uOttawa's President Jacques Frémont's response to the letter sent to him by the leader of the Parti Québécois last week:
Ottawa, March 21, 2021
Mr. Paul St-Pierre Plamondon
Leader of the Parti Québécois
325 - 4115, Ontario Street East
Montréal, QC H1V 1J7
I would like to acknowledge receipt of your letter dated March 19, 2021, where you submitted a complaint against a University of Ottawa professor, reiterating the same concerns you brought to my attention during our phone conversation earlier last week. I appreciate you having taken my call.
As I explained when we spoke, the University of Ottawa dissociates itself from the comments made by this professor – and we did so, right from the beginning. His opinion, expressed as a private citizen, does not reflect in any way the position of the University of Ottawa, nor my own opinion.
I appreciate and respect the fact that you and many of the citizens of Québec are offended and even insulted by such comments, and I deplore these kinds of highly polarizing statements made in public forums, particularly on social media. Along with others, I find it disturbing to see such a vindicative tone and personal attacks posted on Twitter and other platforms. Nonetheless, freedom of expression, we will agree, is not a buffet where one can pick and choose what kind of speech is deemed acceptable or not.
In context, the University must differentiate between comments made publicly from those made in a more formal academic setting, such as a classroom, should it be virtual or not. With respect to the latter, the University has the obligation to ensure that a respectful learning environment is maintained, in the best interest of both our students and our faculty members. At all times, the University aims to avoid censorship and to protect freedom of expression for all; a value that is crucial and upheld on all campuses.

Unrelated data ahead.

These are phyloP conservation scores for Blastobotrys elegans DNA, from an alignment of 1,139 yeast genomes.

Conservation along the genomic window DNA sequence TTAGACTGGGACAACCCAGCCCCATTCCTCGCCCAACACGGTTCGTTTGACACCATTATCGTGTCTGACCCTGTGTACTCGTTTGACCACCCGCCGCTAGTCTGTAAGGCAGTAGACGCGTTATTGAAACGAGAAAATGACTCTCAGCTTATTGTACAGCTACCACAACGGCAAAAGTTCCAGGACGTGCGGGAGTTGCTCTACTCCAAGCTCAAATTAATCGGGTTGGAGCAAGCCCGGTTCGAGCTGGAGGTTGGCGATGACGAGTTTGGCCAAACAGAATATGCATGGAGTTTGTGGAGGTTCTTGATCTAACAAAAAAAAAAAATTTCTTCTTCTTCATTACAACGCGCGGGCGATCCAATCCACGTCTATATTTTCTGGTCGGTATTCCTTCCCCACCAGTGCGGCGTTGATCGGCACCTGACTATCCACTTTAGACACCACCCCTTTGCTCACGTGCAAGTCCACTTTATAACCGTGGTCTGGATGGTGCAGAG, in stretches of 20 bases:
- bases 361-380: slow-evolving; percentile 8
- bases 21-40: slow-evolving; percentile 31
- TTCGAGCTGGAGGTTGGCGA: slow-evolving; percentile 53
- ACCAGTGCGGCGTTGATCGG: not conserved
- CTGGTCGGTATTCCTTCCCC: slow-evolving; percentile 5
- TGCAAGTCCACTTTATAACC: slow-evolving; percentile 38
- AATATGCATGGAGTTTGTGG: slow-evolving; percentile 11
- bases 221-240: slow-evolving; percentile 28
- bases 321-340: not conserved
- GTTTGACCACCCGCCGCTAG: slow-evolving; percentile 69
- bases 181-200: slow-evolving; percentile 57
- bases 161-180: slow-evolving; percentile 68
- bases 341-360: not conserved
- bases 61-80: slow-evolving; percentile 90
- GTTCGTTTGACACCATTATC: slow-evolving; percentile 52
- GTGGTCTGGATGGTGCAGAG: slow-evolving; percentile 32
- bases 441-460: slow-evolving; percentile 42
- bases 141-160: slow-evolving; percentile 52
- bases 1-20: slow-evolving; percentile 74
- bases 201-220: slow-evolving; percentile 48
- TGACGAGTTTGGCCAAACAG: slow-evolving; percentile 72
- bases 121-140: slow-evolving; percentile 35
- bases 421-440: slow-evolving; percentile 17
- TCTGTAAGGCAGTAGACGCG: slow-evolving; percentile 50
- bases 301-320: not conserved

The University of Ottawa publicly and continuously denounces vindictive remarks, the lack of civility and the outrageous generalizations made against a person or a group of people, especially if it is an attack on who they are, the color of their skin, language, origin, beliefs, or any other personal characteristic. This kind of behaviour goes against the values of rigour, and tolerance we aim to convey to our students and share with the communities with which we work on a daily basis.
Lastly, I would like to reaffirm uOttawa’s deep commitment toward the Francophonie, the Québec society, and all francophone communities across Canada. Our University has been serving Canadian Francophonie since 1848 and intends to continue to support and foster this mission in the future.
President and Vice-Chancellor